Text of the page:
Non-profit developer Aeon presented a concept for a proposed apartment building on the corner of Stinson Pkwy. and Kenzie Terrace to approximately 50 residents of St. Anthony Village the evening of May 7. The development, which would be separate from The Village that will be built next door by Continental Properties Group, would raze the Bremer Bank building and put 70 affordable units in its place. Bremer, which wants to stay in the neighborhood, would operate out of a stand-alone building in front of the development.
Blake Hopkins, Aeon vice president for development, took care to emphasize that the proposal – and everything about it – is still in the preliminary stages.
St. Anthony residents seemed to feel there was a lot to like in this initial presentation. The proposed building would be four stories high, and only six feet taller than the current bank building. It would contain 70 units ranging from studios to three-bedroom apartments. Surface parking spaces would number 83 for residents and eight for the bank; below-grade parking stalls are also included.
The design, by Tod Elkins, UrbanWorks Architecture, follows the “CPTED” concept – Crime Prevention Through Environmental Design. The proposal includes porches and steps along Stinson Pkwy., and windows that face the street. The curb cut on Stinson would be eliminated, lessening traffic concerns. Residents would enter the building on the Kenzie Terrace side, and existing curb cuts on that thoroughfare would be re-used.
The building would have more apartments stacked up on the east side of the building, creating a visual continuation from The Village development and allowing the Stinson side to appear more in scale with private homes across the street in Minneapolis. Gabled roofs would also “blend” it into the neighborhood. Children would be able to play in a safe area away from the street.
Although the proposal seemed to garner initial audience approval, there are a lot of unknowns at this stage.
Who will own the bank property?
Aeon and Bremer are still in negotiation over the land. Hopkins said they don’t know yet if Aeon will purchase the parcel and lease back a portion of it to Bremer, or if Bremer will sell the entire parcel to Aeon, then buy back the part where it will build its new bank. No designs have been proposed for the bank building. Bremer also owns a triangle across the street near Catrina’s Restaurant and is thinking about putting a drive-up ATM on it.
Will St. Anthony put up the money?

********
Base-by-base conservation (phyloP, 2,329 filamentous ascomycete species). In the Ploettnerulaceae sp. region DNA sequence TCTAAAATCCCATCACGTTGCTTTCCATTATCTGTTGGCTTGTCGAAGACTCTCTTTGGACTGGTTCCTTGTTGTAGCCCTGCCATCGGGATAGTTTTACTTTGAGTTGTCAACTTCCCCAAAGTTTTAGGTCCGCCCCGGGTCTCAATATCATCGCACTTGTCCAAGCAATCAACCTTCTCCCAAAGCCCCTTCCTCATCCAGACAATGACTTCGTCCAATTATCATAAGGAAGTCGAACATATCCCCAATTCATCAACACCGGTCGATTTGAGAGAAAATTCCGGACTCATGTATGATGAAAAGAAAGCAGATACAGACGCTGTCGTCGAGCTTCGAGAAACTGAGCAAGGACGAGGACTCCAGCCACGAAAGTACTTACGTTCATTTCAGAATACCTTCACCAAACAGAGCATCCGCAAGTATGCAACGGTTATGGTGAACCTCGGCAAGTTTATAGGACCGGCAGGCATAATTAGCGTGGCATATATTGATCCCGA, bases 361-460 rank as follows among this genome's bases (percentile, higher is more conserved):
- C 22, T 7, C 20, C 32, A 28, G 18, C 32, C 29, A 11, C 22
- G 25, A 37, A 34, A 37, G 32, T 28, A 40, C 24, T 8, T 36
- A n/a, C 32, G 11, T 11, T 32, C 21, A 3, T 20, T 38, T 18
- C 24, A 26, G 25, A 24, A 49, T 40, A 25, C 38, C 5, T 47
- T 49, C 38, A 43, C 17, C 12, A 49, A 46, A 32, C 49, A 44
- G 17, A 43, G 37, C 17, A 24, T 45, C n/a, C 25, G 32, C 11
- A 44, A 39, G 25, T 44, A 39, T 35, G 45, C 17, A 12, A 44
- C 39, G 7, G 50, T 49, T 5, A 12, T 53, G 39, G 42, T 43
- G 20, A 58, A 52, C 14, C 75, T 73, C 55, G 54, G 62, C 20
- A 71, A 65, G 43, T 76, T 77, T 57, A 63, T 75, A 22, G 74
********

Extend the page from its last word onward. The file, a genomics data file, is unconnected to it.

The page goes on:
Construction costs are pegged at $18 million. Non-profit Aeon would put $200,000 of its money into the project and ask the City of St. Anthony for $1 million in tax increment financing (TIF) to help finance construction. (This prompted one resident to say she didn’t want her taxes raised; another wanted to know where she could send a check.) Commercial developer CPG has asked for $20 million in TIF for The Village. Attorney Jack McCann, who worked with the former Lowry Grove residents, said St. Anthony needs to “fork it over.”
Aeon would also seek about $3.8 million in funds from Hennepin County, the Metropolitan Council and the State of Minnesota. The rest would come from private investors.
What does Aeon get out of it?
One resident wondered what kind of profits Aeon expected to take out of the development. Hopkins responded that the company charges a yearly 4-5 percent property management fee, or approximately $30-40,000 per year. The non-profit houses more than 8,000 low-income Minnesotans.
What about density?
At 70 units, the proposed development would have a density of 38 units per acre. Aeon says it needs this density to make living there affordable. St. Anthony’s 2008 Comprehensive Plan calls for density of 25-40 units per acre, so Aeon’s proposal is at the high end; CPG quickly learned that 25 was the preferred number.
Will former Lowry Grove residents get preference?
Former Lowry Grove resident and activist Antonia Alvarez sought assurances that the 100 people evicted from the mobile home park would have a first chance at moving into the new building. Hopkins replied that under fair housing rules, Aeon must open the units to anyone who qualifies. McCann challenged his statement. Hopkins replied, “Jack, maybe you know something I don’t. We’re just trying to follow the rules.”
Will the units be affordable?
At 60 percent of average median income (AMI), a three-bedroom apartment would cost $1,471 per month, utilities included. (Average rent for a three-bedroom unit in Minneapolis is $1,874.) At 30 percent AMI, a one-bedroom apartment would cost $531, utilities included. Some wondered if a family could afford to rent a three-bedroom.
When will construction start?
Aeon has many hoops to jump before construction can begin. It has to submit a TIF application with the city and get approval on land use. It will also have to present more refined plans and drawings to the St. Anthony Planning Commission and the City Council to gain final approval.
As revealed during public hearings about The Village, the 1.8-acre Bremer site will require environmental remediation to remove perchloroethylene from the soil, a legacy from the drycleaning company that once operated there. Because the federal government requires banks to operate continuously, the bank building would be constructed first, before the Bremer building is knocked down. Groundbreaking would occur summer 2019 and the apartment building would open the following summer.
Below: Preliminary plan for Aeon’s project shown from Kenzie Terrace angle. (UrbanWorks graphic)